SIESTA is a density-functional code able to perform efficient electronic structure calculations and ab initio molecular dynamics  simulations of molecules and solids. SIESTA’s efficiency stems from the use of strictly localised basis sets and from the implementation of linear-scaling algorithms which can be applied to suitable systems.

A very important feature of the code is that its accuracy and cost can be tuned in a wide range, from quick exploratory calculations to highly accurate simulations matching the quality of other approaches, such as plane-wave methods. The possibility of treating large systems with some first-principles electronic-structure methods has opened up new opportunities in many disciplines. SIESTA incorporates also a subsystem (TranSIESTA) for obtaining the electronic structure under nonequilibrium conditions, as appropriate for electronic transport.

During the MaX project, a number of new functionalities were added (Full Spin-Orbit interaction, TDDFT, Linear Response, N-terminal TranSIESTA), and new performance improvements achieved (through the use of new solver libraries and by the implementation of a hybrid MPI-OpenMP parallelization scheme).
The program’s flexibility was enhanced by the implementation of a scripting framework based in the Lua language, and by the encapsulation of several libraries (notably GridXC, which includes the efficient implementation of van der Waals functionals) that have been contributed to the Electronic Structure Library, an initiative supported by the ECAM CoE.

SIESTA is now distributed under the terms of the GPL license and has become quite popular, being increasingly used by researchers in geosciences, biology, and engineering (apart from those in its natural field of materials physics and chemistry). Currently there are several thousands users all over the world. The mailinglist reaches over a thousand subscribers, and the paper describing the method has received more than 6700 citations so far. Several SIESTA schools have been organised over the years.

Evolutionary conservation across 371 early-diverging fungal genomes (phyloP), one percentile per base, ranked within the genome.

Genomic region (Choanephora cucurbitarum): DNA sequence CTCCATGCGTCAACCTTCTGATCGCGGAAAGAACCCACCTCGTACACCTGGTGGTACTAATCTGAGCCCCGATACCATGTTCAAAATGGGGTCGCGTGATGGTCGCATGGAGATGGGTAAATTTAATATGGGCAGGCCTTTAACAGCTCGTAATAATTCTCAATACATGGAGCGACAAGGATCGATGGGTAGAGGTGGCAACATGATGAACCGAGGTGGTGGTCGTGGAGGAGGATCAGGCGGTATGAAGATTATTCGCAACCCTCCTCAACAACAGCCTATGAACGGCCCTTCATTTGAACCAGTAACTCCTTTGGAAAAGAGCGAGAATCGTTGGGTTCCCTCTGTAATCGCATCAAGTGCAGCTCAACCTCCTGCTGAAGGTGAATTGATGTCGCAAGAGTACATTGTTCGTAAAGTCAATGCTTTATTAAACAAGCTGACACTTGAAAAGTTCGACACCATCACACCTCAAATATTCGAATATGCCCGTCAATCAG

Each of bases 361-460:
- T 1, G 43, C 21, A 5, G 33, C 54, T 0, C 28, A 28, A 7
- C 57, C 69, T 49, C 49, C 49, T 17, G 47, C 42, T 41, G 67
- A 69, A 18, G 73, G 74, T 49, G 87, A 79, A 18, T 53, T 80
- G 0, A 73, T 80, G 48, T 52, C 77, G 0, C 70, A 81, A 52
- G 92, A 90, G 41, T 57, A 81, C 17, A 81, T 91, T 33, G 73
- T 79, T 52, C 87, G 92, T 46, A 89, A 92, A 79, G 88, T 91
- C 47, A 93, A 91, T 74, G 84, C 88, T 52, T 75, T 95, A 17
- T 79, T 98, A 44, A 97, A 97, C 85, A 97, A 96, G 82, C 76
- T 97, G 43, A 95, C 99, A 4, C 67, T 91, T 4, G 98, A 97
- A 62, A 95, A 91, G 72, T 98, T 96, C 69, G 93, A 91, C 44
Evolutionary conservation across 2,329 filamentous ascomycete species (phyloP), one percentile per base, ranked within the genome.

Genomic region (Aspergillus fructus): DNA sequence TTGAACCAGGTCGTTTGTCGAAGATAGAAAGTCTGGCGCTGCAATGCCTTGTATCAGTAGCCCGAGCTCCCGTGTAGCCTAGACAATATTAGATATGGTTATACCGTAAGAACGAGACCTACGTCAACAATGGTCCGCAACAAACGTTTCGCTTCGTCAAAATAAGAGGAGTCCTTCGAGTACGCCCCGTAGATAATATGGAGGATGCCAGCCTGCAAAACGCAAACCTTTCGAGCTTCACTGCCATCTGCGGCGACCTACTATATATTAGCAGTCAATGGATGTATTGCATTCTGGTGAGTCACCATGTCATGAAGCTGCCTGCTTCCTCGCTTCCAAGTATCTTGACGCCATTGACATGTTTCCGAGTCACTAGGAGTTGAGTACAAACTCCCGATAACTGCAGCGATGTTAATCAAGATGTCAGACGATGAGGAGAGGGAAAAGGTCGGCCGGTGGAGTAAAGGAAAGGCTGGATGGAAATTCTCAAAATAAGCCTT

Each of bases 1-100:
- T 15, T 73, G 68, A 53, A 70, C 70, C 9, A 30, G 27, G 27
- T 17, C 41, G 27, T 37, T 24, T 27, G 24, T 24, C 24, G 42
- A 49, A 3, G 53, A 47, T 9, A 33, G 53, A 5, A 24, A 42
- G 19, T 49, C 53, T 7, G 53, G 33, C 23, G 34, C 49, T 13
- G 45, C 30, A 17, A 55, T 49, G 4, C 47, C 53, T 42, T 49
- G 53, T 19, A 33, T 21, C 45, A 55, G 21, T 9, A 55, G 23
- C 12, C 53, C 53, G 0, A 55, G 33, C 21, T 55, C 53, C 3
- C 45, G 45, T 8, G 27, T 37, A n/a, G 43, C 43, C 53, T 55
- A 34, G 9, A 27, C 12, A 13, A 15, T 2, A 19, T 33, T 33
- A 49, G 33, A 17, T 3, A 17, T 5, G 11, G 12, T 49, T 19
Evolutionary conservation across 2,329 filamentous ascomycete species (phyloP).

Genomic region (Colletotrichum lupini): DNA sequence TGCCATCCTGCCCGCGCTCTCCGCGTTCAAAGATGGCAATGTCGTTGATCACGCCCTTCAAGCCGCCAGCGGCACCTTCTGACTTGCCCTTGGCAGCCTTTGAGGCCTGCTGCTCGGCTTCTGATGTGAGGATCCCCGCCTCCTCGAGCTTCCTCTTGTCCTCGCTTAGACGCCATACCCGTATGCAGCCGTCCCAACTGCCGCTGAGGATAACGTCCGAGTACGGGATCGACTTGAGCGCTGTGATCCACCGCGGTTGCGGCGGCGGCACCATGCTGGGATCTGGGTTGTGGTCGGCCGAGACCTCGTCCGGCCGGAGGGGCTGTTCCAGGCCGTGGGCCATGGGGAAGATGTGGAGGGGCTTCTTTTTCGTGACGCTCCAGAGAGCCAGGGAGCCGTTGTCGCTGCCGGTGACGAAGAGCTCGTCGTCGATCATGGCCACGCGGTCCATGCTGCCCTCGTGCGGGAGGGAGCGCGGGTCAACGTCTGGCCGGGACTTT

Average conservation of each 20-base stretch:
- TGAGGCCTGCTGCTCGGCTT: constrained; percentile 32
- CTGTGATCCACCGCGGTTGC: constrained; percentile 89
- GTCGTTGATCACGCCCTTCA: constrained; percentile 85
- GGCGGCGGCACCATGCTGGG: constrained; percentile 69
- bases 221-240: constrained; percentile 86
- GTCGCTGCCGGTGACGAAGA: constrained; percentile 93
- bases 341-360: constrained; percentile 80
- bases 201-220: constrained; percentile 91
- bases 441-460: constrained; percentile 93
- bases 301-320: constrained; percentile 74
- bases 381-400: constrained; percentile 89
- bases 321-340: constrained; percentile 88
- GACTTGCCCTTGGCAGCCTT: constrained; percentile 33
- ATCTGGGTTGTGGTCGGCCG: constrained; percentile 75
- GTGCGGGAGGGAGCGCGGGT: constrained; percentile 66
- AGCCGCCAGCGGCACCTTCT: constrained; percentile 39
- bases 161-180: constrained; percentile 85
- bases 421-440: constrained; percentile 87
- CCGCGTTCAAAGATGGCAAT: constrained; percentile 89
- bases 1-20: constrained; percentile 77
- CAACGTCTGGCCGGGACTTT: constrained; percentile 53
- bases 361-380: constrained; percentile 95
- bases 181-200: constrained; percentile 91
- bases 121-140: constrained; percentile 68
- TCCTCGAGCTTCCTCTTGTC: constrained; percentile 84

One can distinguish two different sections in the code: the electronic-structure solver (basically obtaining the density-matrix from the Hamiltonian and overlap matrices), and the Hamiltonian setup.

  1. The electronic-structure solver was traditionally based on direct diagonalisation with the ScaLaPack library, with cubic operation count and moderate parallel scaling. Recently, we have implemented a new algorithm based on a pole expansion of the Fermi function plus selected inversion of the sparse matrices involved (PEXSI). This method allows massively parallel scaling and features a much smaller memory footprint and a reduced complexity: at most quadratic for three-dimensional systems, and simply linear with system size for quasi one-dimensional ones. Within the MaX project we have also integrated within SIESTA the CheSS linear-scaling solver.
  2. The Hamiltonian setup is almost perfectly linear-scaling by construction, due to the finite-range of the basis set. Its parallel efficiency depends on the pattern of distribution of the orbital and real-space-grid data. Thanks to work done in the past few years at BSC on near-optimal distributions on the grid, and within the MaX project on hybrid OpenMP-MPI operation, the parallel scaling of the setup of H is quite good, and this section of the code represents only a small fraction of the computational time for large systems.